“Faced with the crisis, the solution isn’t in conservatism but in transformation. To act boldly, to transform the situation, not to maintain the status quo”.President Andrés Manuel López Obrador
By David Raby
Mexico’s president has been very active recently on the diplomatic front. Having led the way in the decision of several Latin American and Caribbean leaders not to attend the Los Angeles “Summit of the Americas” in protest at the exclusion of Cuba, Venezuela and Nicaragua, he has also reiterated Mexico’s support for Julian Assange and its offer to grant him asylum.
While condemning the Russian invasion of Ukraine, he also criticises Western sanctions and arms supplies as “immoral”, reaffirming Mexico’s strict policy of non-intervention.
But AMLO does not want confrontation, and insists that despite their differences Mexico and the US have good relations.
Hence his decision to visit Washington for the second time in eight months for personal talks with President Biden.
Arriving on the evening of July 11, the Mexican delegation had a full agenda of meetings on July 12 & 13. It is clear from the joint press conference at the Oval Office that it was to a large extent AMLO who set the agenda.
Biden opened with a brief statement to the effect that the two countries have a good relationship despite headlines to the contrary, and (an important declaration), “We see Mexico as an equal”.
AMLO spoke at much greater length and began by referring to Franklin Delano Roosevelt (FDR) and the “Good Neighbor Policy” which saw the US accept the Mexican oil expropriation of 1938 under Lázaro Cárdenas.
During the Second World War FDR also accepted the need for a legal programme of migrant labour with the 1943 Bracero agreement, which – said AMLO – was not so different from what we propose today.
The Mexican President proposed a five-point agenda, beginning with a couple of generous offers: (1) as the price of petrol at the pumps is currently lower in Mexico than in the US, restrictions on US drivers filling up south of the border will be lifted; (2) Mexico will make available its gas pipelines in the border area to facilitate pumping natural gas from Texas to California; (3) tariffs on trade in foodstuffs should temporarily be lifted to fight inflation; (4) a joint plan for public and private investment in productive facilities to promote self-sufficiency in both countries, with particular focus on energy supplies, both conventional and renewable (and here he pointedly mentioned Mexico’s decision to nationalise lithium, for which he did not apologise); and (5) an organised migration plan for both Mexicans and Central Americans, to permit access to decent jobs as in Biden’s big infrastructure projects; and recognised status for 11 million undocumented Mexican migrants who have been working for years in the US.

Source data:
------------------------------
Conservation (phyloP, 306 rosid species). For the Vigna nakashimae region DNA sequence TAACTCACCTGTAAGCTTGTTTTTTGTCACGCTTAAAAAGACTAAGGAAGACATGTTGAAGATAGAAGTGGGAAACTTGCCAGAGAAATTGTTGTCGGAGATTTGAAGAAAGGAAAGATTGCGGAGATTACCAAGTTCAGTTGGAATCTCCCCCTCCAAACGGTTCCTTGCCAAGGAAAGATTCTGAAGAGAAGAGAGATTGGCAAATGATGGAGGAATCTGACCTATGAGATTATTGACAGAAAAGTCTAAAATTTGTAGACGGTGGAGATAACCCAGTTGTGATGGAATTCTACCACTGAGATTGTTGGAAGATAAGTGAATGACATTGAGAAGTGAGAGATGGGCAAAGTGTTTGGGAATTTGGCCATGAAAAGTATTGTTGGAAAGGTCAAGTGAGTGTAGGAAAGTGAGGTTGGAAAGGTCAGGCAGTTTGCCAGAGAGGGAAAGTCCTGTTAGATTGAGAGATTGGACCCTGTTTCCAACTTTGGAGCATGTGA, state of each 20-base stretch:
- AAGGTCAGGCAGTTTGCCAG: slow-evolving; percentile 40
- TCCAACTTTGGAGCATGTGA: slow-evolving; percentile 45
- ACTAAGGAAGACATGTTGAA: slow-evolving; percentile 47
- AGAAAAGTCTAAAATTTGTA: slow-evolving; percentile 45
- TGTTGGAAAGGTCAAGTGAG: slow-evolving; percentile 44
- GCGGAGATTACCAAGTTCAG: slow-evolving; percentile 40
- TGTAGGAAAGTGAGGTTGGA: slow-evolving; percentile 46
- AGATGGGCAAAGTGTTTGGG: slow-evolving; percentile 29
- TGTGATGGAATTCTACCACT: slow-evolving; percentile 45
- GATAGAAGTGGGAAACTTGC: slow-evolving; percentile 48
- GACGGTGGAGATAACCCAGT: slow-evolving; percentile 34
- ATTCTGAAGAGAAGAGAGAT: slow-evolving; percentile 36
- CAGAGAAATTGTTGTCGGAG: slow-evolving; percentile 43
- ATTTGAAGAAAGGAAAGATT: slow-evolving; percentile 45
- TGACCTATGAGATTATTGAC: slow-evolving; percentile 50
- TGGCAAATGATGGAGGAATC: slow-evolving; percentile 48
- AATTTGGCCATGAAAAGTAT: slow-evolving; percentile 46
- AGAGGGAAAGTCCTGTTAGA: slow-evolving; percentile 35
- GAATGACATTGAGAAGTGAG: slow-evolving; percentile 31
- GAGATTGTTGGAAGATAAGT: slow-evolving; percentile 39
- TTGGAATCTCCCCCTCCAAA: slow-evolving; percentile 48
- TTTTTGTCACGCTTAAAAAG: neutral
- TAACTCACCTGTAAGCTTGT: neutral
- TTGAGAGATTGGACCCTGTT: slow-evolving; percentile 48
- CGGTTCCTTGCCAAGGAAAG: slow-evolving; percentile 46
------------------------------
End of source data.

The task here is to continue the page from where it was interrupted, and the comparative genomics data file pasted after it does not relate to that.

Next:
The Joint Communiqué which followed emphasised robust actions to control inflation; Mexico to buy large amounts of fertilisers (for small farmers) and powdered milk at favourable prices; joint investments in strategic areas such as semiconductors and IT; joint actions against trafficking in arms, drugs and human beings; and recognition of the need for development aid for Central America and southern Mexico to address the root causes of migration.
Greater regional integration was necessary, but without hegemony or domination.
Never has it been clearer that the main obstacle to further advance in bilateral cooperation is congressional opposition to Biden’s agenda, fuelled by the media and by powerful financial interests.
AMLO´s final advice to Biden was very clear: “Faced with the crisis, the solution isn’t in conservatism but in transformation. To act boldly, to transform the situation, not to maintain the status quo”.
The reaction to AMLO’s initiative from progressive sectors in Latin America is overwhelmingly positive. President Nicolás Maduro of Venezuela declared that it is “historic, that’s how I see it…the solid, clear, diplomatic, firm position” of the Mexican leader. “And we have to recognise that if President [AMLO] speaks of relations between the United States and Mexico, he is speaking of the relations between the United States and all of Latin America: a position of dignity, which we recognise publicly and applaud, of the President of Mexico, the President of Dignity, the President of Truth…”
Similar praise came from French left leader Jean-Luc Mélenchon who was visiting Mexico. Asked for his reaction to such praise by an independent Mexican journalist, AMLO simply thanked Maduro and Mélenchon for their comments and said that fortunately there are several very good leaders in Latin America, such as Argentine President Alberto Fernández, Bolivian President Luis Arce, and Lula, who we hope soon to see in power in Brazil.
- David Raby is an Emeritus Professor of Latin American Studies at Toronto University and a former Senior Visiting Fellow in Latin American Studies at the University of Liverpool.
- David has written for a number of publications on social movements across Latin America, with a focus on AMLO’s transformation agenda in Mexico since 2019. You can follow him on twitter here or contact him at firstname.lastname@example.org for more information.
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